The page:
There is yet another "anti" added to the long list of "antis" with which we are al- ready blessed. But, paradoxical as it ma.y seem, if the objects of the latest organisa- tion which has been formed in the borough of Guildford (Siii-reyl are faithfully carried out, there should in time be fewer "anties" in. that part. of the country. They ha.v? just established a new society, have lie young ladies of Guildford, called the "Anti-Marriage Society," membership of which is limited to spinsters of over seven- teen years of age. Rules have bee.i framed, and if they are respected, as the young ladies of Guildford swear they shah, poor Cupid will have to take wings ;.t (I iiy. His arrow will not penetrate tLc "Spinsters' Retreat," for the members are "compelled by the law of the society (a> to be entirely proof against the charms (?) of man; (b) to have a wholesome contempt or falling in love and (c) to abhor marriage.' Fancy that, now! But, as a sort of set of against these requirements, the membvs of the "Spinsters' Retreat" are "to wear their hair in a becoming manner, and are invited to make their appearance as at- tractive as possible-, but to be maidenlv in their conduct." Now, that invitation "te make their appearance as attractive as pos- sible" will, I am afraid, nullify the whoie object of the "Anti-Marriage Society." To have a. "wholesome contempt of falling in love," to be "proof against masculine charms," and "abhorrence of marritL,(- and that sort of thing is allright (on paper) But why, oh why, are these young damse invited to make themselves pretty? And the echo answers, "Why! dontcberknow to Cfetch' the Johnnies!" Now, Cupid, your charms I'm compelled to despise, My fre-edom of action I'm told I mus: prize; I'm warned against rot such as falling in Jove And henceforth must coo with the feminiiit,, dove, -Or I'll catch it 5 So fly away, Cupid, from Guildford, I say, Your arrow is useless and worthless this way; For the maidens divine of the Spinsters' Retreat Are told that, your charms with contempt they must. greet —But I'll watch it!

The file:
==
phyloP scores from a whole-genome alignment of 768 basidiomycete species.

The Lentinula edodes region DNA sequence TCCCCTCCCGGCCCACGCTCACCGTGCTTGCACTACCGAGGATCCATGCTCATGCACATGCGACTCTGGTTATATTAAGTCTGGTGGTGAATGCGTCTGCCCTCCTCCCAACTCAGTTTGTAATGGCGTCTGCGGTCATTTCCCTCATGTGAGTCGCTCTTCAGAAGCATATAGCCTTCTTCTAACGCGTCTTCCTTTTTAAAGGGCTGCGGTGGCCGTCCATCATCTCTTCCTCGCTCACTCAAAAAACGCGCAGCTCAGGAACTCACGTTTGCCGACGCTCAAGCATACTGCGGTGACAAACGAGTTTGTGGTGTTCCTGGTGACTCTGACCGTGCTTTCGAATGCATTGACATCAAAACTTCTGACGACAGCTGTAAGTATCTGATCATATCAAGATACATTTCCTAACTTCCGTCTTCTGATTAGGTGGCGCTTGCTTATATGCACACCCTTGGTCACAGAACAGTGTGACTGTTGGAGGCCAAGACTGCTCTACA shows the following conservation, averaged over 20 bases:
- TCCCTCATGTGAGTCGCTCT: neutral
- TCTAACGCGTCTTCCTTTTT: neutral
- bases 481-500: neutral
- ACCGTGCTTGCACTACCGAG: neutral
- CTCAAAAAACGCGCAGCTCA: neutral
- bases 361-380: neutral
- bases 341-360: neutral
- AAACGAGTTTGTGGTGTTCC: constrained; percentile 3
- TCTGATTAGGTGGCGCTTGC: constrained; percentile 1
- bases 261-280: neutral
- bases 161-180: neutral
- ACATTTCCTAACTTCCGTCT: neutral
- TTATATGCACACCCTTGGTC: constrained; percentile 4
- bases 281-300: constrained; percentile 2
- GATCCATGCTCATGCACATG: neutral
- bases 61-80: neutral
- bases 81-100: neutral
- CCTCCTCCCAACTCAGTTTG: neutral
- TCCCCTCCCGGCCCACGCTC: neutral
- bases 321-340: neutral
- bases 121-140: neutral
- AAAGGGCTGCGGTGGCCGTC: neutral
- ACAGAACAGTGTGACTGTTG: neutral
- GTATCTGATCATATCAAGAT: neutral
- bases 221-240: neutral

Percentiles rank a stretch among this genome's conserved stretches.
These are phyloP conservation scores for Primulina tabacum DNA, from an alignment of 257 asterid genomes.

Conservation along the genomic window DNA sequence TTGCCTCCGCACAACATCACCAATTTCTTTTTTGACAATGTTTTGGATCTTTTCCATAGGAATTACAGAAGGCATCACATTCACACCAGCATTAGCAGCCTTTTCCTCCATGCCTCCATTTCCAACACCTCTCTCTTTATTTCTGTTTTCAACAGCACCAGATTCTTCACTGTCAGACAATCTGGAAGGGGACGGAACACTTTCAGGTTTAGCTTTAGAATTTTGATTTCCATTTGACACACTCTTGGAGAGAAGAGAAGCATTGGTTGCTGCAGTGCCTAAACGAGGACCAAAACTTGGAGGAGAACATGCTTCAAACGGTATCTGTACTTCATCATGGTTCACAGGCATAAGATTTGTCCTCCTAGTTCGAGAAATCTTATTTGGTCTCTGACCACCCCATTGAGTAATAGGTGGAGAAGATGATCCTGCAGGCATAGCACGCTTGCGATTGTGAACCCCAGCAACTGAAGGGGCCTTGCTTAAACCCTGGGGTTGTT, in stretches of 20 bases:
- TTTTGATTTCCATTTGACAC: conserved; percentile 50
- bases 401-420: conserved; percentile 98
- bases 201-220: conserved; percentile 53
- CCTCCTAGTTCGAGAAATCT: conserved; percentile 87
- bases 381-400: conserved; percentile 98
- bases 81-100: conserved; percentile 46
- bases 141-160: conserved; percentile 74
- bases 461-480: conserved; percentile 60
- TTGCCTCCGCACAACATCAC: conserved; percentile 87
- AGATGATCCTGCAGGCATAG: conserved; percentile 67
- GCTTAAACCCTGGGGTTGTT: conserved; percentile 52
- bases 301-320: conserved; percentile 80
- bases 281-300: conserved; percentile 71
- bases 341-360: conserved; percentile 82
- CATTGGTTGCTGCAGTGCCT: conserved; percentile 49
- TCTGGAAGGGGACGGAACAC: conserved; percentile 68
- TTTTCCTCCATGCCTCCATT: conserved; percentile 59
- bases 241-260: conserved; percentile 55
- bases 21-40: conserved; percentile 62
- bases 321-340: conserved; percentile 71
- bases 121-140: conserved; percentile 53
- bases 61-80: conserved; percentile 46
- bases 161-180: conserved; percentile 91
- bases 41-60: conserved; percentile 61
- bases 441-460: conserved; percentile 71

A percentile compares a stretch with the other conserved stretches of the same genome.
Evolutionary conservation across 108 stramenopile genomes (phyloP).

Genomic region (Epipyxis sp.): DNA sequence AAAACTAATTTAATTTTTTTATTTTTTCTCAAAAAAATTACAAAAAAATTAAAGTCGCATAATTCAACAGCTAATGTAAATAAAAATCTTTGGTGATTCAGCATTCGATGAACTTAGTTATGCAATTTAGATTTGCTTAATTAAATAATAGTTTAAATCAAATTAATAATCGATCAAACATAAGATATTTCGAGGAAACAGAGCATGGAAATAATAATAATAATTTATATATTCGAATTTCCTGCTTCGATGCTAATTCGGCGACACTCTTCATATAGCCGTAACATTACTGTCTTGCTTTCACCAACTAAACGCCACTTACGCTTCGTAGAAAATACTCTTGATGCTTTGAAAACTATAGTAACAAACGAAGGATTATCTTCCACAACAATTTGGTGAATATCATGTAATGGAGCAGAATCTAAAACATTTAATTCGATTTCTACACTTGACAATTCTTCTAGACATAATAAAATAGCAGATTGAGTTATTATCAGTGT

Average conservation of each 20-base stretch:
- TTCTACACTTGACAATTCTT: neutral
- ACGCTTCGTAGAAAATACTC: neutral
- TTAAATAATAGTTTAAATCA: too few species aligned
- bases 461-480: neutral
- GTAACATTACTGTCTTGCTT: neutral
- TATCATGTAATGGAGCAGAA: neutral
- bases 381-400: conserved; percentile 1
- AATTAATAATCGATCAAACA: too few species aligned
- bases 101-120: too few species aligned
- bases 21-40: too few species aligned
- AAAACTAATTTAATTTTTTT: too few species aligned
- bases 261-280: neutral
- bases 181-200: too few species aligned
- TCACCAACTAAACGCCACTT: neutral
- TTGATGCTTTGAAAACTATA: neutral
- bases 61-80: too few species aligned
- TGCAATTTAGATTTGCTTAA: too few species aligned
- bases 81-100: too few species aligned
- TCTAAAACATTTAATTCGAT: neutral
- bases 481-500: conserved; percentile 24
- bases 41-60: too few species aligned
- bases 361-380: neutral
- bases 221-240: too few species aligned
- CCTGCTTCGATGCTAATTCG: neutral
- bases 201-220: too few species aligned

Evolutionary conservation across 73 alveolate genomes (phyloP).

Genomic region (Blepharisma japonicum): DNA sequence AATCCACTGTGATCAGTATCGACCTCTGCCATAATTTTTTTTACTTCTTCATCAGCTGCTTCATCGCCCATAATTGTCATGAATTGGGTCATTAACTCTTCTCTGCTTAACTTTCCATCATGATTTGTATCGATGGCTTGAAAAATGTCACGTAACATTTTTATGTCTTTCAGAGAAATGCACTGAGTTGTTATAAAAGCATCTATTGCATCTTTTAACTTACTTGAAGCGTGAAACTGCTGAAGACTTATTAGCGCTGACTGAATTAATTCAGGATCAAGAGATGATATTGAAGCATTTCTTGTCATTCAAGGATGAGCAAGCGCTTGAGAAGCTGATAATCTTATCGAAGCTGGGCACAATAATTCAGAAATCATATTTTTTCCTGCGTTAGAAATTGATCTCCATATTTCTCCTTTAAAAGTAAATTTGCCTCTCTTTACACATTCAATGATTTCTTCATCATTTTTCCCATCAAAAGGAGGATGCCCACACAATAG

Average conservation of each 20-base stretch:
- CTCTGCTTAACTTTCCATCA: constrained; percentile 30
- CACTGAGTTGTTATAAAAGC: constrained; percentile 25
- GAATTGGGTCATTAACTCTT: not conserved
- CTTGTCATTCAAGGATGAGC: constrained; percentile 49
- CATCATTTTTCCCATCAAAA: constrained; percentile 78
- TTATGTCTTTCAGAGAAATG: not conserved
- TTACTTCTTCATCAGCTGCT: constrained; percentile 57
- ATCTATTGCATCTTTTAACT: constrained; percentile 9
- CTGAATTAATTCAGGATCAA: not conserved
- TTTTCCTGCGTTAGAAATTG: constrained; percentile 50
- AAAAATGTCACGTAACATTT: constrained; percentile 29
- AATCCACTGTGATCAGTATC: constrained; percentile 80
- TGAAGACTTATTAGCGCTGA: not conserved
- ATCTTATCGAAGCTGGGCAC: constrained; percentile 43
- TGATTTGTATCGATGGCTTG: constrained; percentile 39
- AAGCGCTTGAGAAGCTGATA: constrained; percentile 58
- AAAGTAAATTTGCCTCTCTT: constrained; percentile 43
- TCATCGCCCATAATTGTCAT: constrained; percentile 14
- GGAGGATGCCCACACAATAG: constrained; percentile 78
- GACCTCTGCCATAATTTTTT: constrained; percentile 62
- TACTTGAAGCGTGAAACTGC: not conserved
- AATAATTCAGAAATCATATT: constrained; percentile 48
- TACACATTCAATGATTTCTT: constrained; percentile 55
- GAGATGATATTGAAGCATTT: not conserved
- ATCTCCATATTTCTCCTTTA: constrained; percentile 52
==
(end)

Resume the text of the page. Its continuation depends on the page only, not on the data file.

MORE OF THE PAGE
Was sung in memory of Penoerdd Amcri -,t. • Songs were given by Miss Pattie Mav Ro- L berts, Mr D. R. Jones, Mrs J. R. E! Miss and Nell Prichard recitations by Mr W. Hugheston Roberts and Mr J. P. ^fo- berts; Mr Tom Lloyd and Party WCq: awarded a prize for singing a quartette reading an unpunctuated piece, Mr Hum- phrey Lewis; Mr Willie Roberts and party gave- a glee, and: they also won a prize f r singing "Armageddon." Mr Wallie Wil- liaIn played a solo on the piano. THE MOCK EISTEDDFOD. Tie mock eisteddfod at the Drill Hall last week was a great success. The chair prize nf won by Mr Evan Evans, schoolmaster the best male voice party was one con- ducted by Mr R. G. Prichard. Amongst the other prize winners were Messrs C Davies, Samuel Hughes, Teddie Edwards, dentist; E. Jenkins, Robert Jones, Snow- don street; and others. Messrs T. Garth Jones, O. B. Thomas, and R. G. Prichard'.? comicalities created much fun. Mr J. O. McLean was the musical adjudicator I Captain Prichard adjudicated the essays, Mr D. O. M. Roberts the drawings, etc., and Eifion Wyn the poetry. Mr David Williams proved an excellent conductor. Mr R. Williams presided. The adjudicators and members of the committee wore hug rosettes that reminded the audience l. pancake Tuesday. THE SHOW AND SPORTS.-The com- mittee of the Horse, Dog, Poultry, and Cat Show, and of the Cycling and Athletic j Sports, met on Friday evening, Mr J. j Owain Hughes in the chair, and made the ( necessary preparations for holding the next show and sports. Dr Morris, Mr J. R. Prichard, J.P., and Mr R. G. Hum- phreys were re-elected chairman, treasur- er, and secretary respectively. The fol- lowing gentlemen form the Executive Com- mittee —Messrs John Jones, G-arth ter- race Richard Newell, Robert Roberts, R. Casson, R. Jones Morris, Dr Samuel Griffith, John Hughes, J. Lloyd Jones, J. Owain Hughes, John Humphreys, J. G. Jones, Newman, Dr Harry Griffith, Messrs W. H. Evans, S. Harrow, A. Tho- mas, W. Jones, Snowdon street; W. Jones, slate agent- John Jones. Netherton House; Captain Williams, Australia Inn; D. R. Evans, G. E. Roberts, G. J. Bar- nard, E. J. Williams, D. Breese, A. G. Edwards, J. Hammond, W. C. Logan, C. Griffith, J. Lloyd Jones, David Williams, R. G. Prichard, R. Price Lewis, Captain T. Jones, Messrs D. R. Thomas, C. E. Breese, Taliesin Griffith, Ellis Wilkin, D. Fowden Jones, J. J. Reese, R. Owen Wil- liams, Garll; W. Prichard, grocer; T. Morris, Monachdy; J. S. Griffith, Cric- oieth; W. Saddler Jones, Pwllheli; T. M. Jones, Sam Robert Isaac, R. E. Davies, D. E. Williams, W. O. Jones. j